7 FEBRUARY 1981, Page 23

Rum old book

Francis King

The High Consiatory Francis Stuart (Martin Brian & O'Keeffe £6.95) Francis Stuart was born of Northern Irish ancestry in Australia in 1902. After an adventurous early life, during which he married Maud Gonne's illegitimate daughter, Iseult, and was interned by the new Irish Free State, he moved to Germany in 1.939, to teach modern English and. Irish literature at the University of Berlin. He made from there some broadcasts rather nlore injudicious than those for which poor Wodehouse earned such execration, and was imprisoned by the French forces When the war was over.

To dredge up this sludge from the Increasingly remote past would normally be p'atuitous in the review of a book; after all, intelligent writers are often guilty of fatuous 4.ctI0ns, and admirable writers of contemptible ones. But Stuart's German experience nQt merely harmed him as a man in the eyes 91 many people but, more importantly, it was of vital influence on him as a writer. His Qnne indisputably great novel Black List, oection H, was a direct result both of his reaction to that experience and of his reaction to the public's reaction to it. Now, 40 years later, a man of almost 80, he is clearly still obsessed by the whole business.

The resemblance to Henry Williamson is marked; and not merely in the matter of politics. As in Williamson's enormous Chronicle of Ancient Sunlight, so in all Stuart's postwar novels, one senses that the author is mining not merely his own experiences but actual records of that experience. We know that Williamson kept extensive diaries; and my guess would be that Stuart has done likewise. In an introductory note, the narrator, Grimes, records how, in a plane crash from which he emerged with no injury worse than a broken leg, his manuscripts in a battered case were scattered to the four corners of the airfield and reassembled at random. Somewhat oddly, Grimes makes no attempt to put them in order before giving them to a typist; and so it happens that 'the record of a lifetime is lightly shuffled by chance'.

The reader of this introductory note assumes, of course, that this aleatory ordering of pages will prove, on reading, merely to be a fiction; but he soon discovers that whole sections do. indeed, seem to have been 'lightly shuffled by chance', with no thought to what would be the most telling arrangement. Indeed, the author sometimes seems to have forgotten the sequence of events, so that the reader comes upon what Grimes himself calls 'gratuitous and quite irrelevant glimpses into the future'.

For much of the book, Grimes is already an old man, still emotionally responsive to youthful female beauty but often physically incapable of acting on that response. An improbable commission to paint Adolf Hitler's portrait kept him in Germany during the war (Hitler, not surprisingly. being too much-occupied with other matters to sit for him) and it is a commission to paint another portrait that, in 1971, takes him to Montreal, where he meets Up with a peculiar young woman who whether in fact or fevered fancy .7enjoys congress with an Ocelot stolen from Montreal Zoo. Later, she and the narrator join up on an island off the west coast of Ireland. where she teaches at the local school.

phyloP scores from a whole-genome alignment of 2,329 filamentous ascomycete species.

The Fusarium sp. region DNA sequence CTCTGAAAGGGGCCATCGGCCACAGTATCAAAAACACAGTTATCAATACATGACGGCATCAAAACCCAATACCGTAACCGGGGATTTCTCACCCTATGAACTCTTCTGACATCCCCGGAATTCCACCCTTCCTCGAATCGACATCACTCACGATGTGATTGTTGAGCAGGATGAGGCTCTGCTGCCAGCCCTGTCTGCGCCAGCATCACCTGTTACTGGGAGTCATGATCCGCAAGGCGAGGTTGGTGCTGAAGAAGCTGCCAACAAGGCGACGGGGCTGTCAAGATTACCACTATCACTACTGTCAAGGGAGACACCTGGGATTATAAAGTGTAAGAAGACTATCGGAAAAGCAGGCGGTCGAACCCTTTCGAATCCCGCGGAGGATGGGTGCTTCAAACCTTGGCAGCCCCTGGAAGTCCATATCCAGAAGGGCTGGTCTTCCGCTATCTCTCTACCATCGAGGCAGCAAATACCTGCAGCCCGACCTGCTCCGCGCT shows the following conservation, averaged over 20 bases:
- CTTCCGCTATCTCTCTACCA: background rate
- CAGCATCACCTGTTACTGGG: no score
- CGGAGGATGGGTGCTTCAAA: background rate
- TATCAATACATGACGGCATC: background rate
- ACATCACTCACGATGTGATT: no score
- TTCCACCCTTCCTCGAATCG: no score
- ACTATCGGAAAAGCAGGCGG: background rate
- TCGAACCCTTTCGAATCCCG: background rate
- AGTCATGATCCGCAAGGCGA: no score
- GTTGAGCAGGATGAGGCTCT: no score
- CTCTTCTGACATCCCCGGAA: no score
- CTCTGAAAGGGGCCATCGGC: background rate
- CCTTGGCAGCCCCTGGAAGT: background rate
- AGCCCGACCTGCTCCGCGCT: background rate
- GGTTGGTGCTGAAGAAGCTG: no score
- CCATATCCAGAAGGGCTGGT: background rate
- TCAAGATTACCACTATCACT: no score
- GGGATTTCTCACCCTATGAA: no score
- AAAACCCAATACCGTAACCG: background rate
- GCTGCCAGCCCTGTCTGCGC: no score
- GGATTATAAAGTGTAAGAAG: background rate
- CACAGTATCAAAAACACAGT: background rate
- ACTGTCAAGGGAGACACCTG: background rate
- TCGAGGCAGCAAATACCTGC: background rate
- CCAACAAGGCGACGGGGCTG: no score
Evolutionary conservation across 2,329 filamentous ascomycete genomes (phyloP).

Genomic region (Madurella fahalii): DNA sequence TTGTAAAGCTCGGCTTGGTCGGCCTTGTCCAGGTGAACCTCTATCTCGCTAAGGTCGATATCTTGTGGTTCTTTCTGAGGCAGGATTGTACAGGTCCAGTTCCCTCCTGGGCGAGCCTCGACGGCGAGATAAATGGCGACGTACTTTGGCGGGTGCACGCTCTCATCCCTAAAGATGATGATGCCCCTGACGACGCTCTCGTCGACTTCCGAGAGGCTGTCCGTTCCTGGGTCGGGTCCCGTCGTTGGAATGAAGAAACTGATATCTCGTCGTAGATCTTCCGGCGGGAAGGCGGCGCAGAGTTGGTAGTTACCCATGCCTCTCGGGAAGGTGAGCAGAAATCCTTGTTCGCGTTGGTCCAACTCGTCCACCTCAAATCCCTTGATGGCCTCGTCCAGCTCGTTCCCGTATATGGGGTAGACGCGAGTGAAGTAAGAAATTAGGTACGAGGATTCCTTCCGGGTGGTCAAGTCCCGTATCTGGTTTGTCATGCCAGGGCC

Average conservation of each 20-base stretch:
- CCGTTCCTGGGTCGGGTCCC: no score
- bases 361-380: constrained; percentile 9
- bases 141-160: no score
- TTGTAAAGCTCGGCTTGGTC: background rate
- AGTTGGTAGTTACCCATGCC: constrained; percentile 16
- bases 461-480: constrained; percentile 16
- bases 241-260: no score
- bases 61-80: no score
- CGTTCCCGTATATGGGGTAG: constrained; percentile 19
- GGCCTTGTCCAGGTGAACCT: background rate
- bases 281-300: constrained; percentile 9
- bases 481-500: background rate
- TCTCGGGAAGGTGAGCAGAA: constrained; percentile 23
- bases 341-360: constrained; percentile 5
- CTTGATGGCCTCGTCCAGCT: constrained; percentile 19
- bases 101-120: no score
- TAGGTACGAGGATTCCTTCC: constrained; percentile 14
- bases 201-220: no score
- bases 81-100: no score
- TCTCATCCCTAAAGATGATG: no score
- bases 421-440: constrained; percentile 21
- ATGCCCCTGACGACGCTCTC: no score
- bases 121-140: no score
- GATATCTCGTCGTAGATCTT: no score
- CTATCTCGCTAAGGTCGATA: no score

Real people Diana and Sarah Churchill, John Lodwick, John Berryman, Anais Nin keep popping up: but when Robert Lowell does so, as a central and not a peripheral character, for some reason he is given the alias Robert Banim.

Grimes is rather a rum old cove, since despite a lifetime of experience he remains curiously ingenuous; and The High Consistory is rather a rum old book. The whole texture suggests some piece of knitting repeatedly dropped from rheumaticky fingers, so that stitches keep slipping, unretrieved , from the needles and the pattern keeps getting forgotten. But individual stretches are superb. 'She emerged with an elderly man, the skin of his face like pale mud from which a flock of starlings had lately taken off, leaving the imprint of their feet.' Repeatedly, one comes on some such gem as this.

Apart from his painting and his asthmatic pursuit of women, Grimes has one other consuming interest: racing. One of his patrons, called Gascon de Mony Palonet, is a rich turfiste in Paris, who takes him along to the Jockey Club; and this gives the author the opportunity to write entertainingly about the fever of the gambler, with references to Dostoievsky.

Mr Stuart's title The High Consistory refers to an idea of Lowell/Banim that certain select souls, ranging from the greatest writers to obscure poets and mythmakers, have, throughout history, been working on 'the revelation of-an alternative reality'. Clearly Lowell/Banim. intermittently confined in mental institutions, sees himself as one of this elite: and one assumes that Stuart/Grimes sees himself as one too.

Though this is not a first-rate novel, as Black List, Section H certainly is, it never Leaves one in doubt that it is the work of a first-rate writer, at present cruelly underrated. Like Yeats's last poems, it blazes with a sexual passion that the increasing frailties of the body only seem to fuel, instead of dampening. 'This is no country for old men. .' Mr Stuart brings out to the full the pathos of an old man who cannot but trespass in it.